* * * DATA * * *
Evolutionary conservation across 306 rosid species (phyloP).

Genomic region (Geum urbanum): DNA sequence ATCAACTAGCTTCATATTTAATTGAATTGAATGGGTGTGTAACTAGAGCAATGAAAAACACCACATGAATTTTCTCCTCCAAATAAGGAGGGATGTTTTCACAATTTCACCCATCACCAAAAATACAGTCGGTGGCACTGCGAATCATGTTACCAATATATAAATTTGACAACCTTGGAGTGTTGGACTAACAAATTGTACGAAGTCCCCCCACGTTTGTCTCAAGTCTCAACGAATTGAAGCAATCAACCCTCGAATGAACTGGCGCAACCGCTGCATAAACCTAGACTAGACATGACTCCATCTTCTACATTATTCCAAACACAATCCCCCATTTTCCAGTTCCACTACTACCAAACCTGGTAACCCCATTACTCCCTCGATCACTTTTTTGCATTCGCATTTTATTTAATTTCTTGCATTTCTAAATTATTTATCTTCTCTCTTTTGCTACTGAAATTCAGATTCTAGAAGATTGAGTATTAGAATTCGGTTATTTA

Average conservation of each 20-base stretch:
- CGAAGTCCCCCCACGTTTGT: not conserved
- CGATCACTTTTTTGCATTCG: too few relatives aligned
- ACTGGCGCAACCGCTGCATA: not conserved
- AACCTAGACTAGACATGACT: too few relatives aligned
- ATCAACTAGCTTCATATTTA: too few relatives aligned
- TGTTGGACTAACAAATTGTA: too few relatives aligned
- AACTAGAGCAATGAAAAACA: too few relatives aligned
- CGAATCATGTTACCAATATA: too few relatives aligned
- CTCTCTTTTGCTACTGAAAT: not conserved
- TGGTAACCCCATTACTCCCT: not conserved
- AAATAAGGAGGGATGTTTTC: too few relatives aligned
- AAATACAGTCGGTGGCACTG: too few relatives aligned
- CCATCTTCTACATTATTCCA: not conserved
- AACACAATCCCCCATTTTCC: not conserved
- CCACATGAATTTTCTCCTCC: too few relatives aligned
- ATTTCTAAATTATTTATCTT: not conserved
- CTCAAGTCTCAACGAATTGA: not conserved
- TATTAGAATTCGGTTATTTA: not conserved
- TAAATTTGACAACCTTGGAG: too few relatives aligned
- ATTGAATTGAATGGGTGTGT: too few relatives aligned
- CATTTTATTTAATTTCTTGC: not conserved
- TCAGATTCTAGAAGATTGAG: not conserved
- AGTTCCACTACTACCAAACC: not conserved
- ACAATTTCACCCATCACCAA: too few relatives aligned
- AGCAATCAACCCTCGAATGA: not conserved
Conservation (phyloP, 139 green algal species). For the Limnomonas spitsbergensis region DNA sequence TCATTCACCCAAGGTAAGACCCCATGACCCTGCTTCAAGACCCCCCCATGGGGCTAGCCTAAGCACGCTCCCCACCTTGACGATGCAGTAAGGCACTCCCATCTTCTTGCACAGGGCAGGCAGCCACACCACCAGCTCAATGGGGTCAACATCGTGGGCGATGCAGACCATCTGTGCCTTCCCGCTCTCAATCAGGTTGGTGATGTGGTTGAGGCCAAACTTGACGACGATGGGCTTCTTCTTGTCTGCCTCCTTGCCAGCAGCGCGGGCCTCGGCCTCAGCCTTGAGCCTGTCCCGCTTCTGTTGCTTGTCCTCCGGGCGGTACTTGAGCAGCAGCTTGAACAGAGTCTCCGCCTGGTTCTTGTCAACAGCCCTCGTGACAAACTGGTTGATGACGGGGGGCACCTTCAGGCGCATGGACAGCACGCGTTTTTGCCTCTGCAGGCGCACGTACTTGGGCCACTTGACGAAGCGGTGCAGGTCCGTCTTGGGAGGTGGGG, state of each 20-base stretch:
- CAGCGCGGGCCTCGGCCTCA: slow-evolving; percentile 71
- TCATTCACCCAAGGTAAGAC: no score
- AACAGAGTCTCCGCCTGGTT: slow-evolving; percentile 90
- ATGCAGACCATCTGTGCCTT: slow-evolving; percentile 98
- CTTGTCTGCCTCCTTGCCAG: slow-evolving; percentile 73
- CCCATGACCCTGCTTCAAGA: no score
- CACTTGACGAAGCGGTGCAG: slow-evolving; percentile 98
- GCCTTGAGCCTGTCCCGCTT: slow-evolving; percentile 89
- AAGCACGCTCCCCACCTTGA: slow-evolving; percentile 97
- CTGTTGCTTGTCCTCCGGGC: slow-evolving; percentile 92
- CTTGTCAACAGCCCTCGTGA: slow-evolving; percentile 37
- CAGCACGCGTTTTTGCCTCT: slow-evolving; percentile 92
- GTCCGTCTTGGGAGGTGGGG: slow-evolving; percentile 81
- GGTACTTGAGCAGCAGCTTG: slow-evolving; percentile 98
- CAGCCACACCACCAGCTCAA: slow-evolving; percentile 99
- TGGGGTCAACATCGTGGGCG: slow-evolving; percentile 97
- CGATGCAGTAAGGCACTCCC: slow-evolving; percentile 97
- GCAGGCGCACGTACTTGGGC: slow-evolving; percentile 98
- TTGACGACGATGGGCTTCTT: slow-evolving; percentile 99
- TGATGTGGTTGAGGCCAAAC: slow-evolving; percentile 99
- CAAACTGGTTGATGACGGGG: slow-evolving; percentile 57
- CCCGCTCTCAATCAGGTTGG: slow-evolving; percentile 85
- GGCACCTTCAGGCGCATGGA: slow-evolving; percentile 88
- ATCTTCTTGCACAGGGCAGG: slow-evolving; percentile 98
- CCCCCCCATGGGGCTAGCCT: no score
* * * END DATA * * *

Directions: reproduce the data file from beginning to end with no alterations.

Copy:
Evolutionary conservation across 306 rosid species (phyloP).

Genomic region (Geum urbanum): DNA sequence ATCAACTAGCTTCATATTTAATTGAATTGAATGGGTGTGTAACTAGAGCAATGAAAAACACCACATGAATTTTCTCCTCCAAATAAGGAGGGATGTTTTCACAATTTCACCCATCACCAAAAATACAGTCGGTGGCACTGCGAATCATGTTACCAATATATAAATTTGACAACCTTGGAGTGTTGGACTAACAAATTGTACGAAGTCCCCCCACGTTTGTCTCAAGTCTCAACGAATTGAAGCAATCAACCCTCGAATGAACTGGCGCAACCGCTGCATAAACCTAGACTAGACATGACTCCATCTTCTACATTATTCCAAACACAATCCCCCATTTTCCAGTTCCACTACTACCAAACCTGGTAACCCCATTACTCCCTCGATCACTTTTTTGCATTCGCATTTTATTTAATTTCTTGCATTTCTAAATTATTTATCTTCTCTCTTTTGCTACTGAAATTCAGATTCTAGAAGATTGAGTATTAGAATTCGGTTATTTA

Average conservation of each 20-base stretch:
- CGAAGTCCCCCCACGTTTGT: not conserved
- CGATCACTTTTTTGCATTCG: too few relatives aligned
- ACTGGCGCAACCGCTGCATA: not conserved
- AACCTAGACTAGACATGACT: too few relatives aligned
- ATCAACTAGCTTCATATTTA: too few relatives aligned
- TGTTGGACTAACAAATTGTA: too few relatives aligned
- AACTAGAGCAATGAAAAACA: too few relatives aligned
- CGAATCATGTTACCAATATA: too few relatives aligned
- CTCTCTTTTGCTACTGAAAT: not conserved
- TGGTAACCCCATTACTCCCT: not conserved
- AAATAAGGAGGGATGTTTTC: too few relatives aligned
- AAATACAGTCGGTGGCACTG: too few relatives aligned
- CCATCTTCTACATTATTCCA: not conserved
- AACACAATCCCCCATTTTCC: not conserved
- CCACATGAATTTTCTCCTCC: too few relatives aligned
- ATTTCTAAATTATTTATCTT: not conserved
- CTCAAGTCTCAACGAATTGA: not conserved
- TATTAGAATTCGGTTATTTA: not conserved
- TAAATTTGACAACCTTGGAG: too few relatives aligned
- ATTGAATTGAATGGGTGTGT: too few relatives aligned
- CATTTTATTTAATTTCTTGC: not conserved
- TCAGATTCTAGAAGATTGAG: not conserved
- AGTTCCACTACTACCAAACC: not conserved
- ACAATTTCACCCATCACCAA: too few relatives aligned
- AGCAATCAACCCTCGAATGA: not conserved
Conservation (phyloP, 139 green algal species). For the Limnomonas spitsbergensis region DNA sequence TCATTCACCCAAGGTAAGACCCCATGACCCTGCTTCAAGACCCCCCCATGGGGCTAGCCTAAGCACGCTCCCCACCTTGACGATGCAGTAAGGCACTCCCATCTTCTTGCACAGGGCAGGCAGCCACACCACCAGCTCAATGGGGTCAACATCGTGGGCGATGCAGACCATCTGTGCCTTCCCGCTCTCAATCAGGTTGGTGATGTGGTTGAGGCCAAACTTGACGACGATGGGCTTCTTCTTGTCTGCCTCCTTGCCAGCAGCGCGGGCCTCGGCCTCAGCCTTGAGCCTGTCCCGCTTCTGTTGCTTGTCCTCCGGGCGGTACTTGAGCAGCAGCTTGAACAGAGTCTCCGCCTGGTTCTTGTCAACAGCCCTCGTGACAAACTGGTTGATGACGGGGGGCACCTTCAGGCGCATGGACAGCACGCGTTTTTGCCTCTGCAGGCGCACGTACTTGGGCCACTTGACGAAGCGGTGCAGGTCCGTCTTGGGAGGTGGGG, state of each 20-base stretch:
- CAGCGCGGGCCTCGGCCTCA: slow-evolving; percentile 71
- TCATTCACCCAAGGTAAGAC: no score
- AACAGAGTCTCCGCCTGGTT: slow-evolving; percentile 90
- ATGCAGACCATCTGTGCCTT: slow-evolving; percentile 98
- CTTGTCTGCCTCCTTGCCAG: slow-evolving; percentile 73
- CCCATGACCCTGCTTCAAGA: no score
- CACTTGACGAAGCGGTGCAG: slow-evolving; percentile 98
- GCCTTGAGCCTGTCCCGCTT: slow-evolving; percentile 89
- AAGCACGCTCCCCACCTTGA: slow-evolving; percentile 97
- CTGTTGCTTGTCCTCCGGGC: slow-evolving; percentile 92
- CTTGTCAACAGCCCTCGTGA: slow-evolving; percentile 37
- CAGCACGCGTTTTTGCCTCT: slow-evolving; percentile 92
- GTCCGTCTTGGGAGGTGGGG: slow-evolving; percentile 81
- GGTACTTGAGCAGCAGCTTG: slow-evolving; percentile 98
- CAGCCACACCACCAGCTCAA: slow-evolving; percentile 99
- TGGGGTCAACATCGTGGGCG: slow-evolving; percentile 97
- CGATGCAGTAAGGCACTCCC: slow-evolving; percentile 97
- GCAGGCGCACGTACTTGGGC: slow-evolving; percentile 98
- TTGACGACGATGGGCTTCTT: slow-evolving; percentile 99
- TGATGTGGTTGAGGCCAAAC: slow-evolving; percentile 99
- CAAACTGGTTGATGACGGGG: slow-evolving; percentile 57
- CCCGCTCTCAATCAGGTTGG: slow-evolving; percentile 85
- GGCACCTTCAGGCGCATGGA: slow-evolving; percentile 88
- ATCTTCTTGCACAGGGCAGG: slow-evolving; percentile 98
- CCCCCCCATGGGGCTAGCCT: no score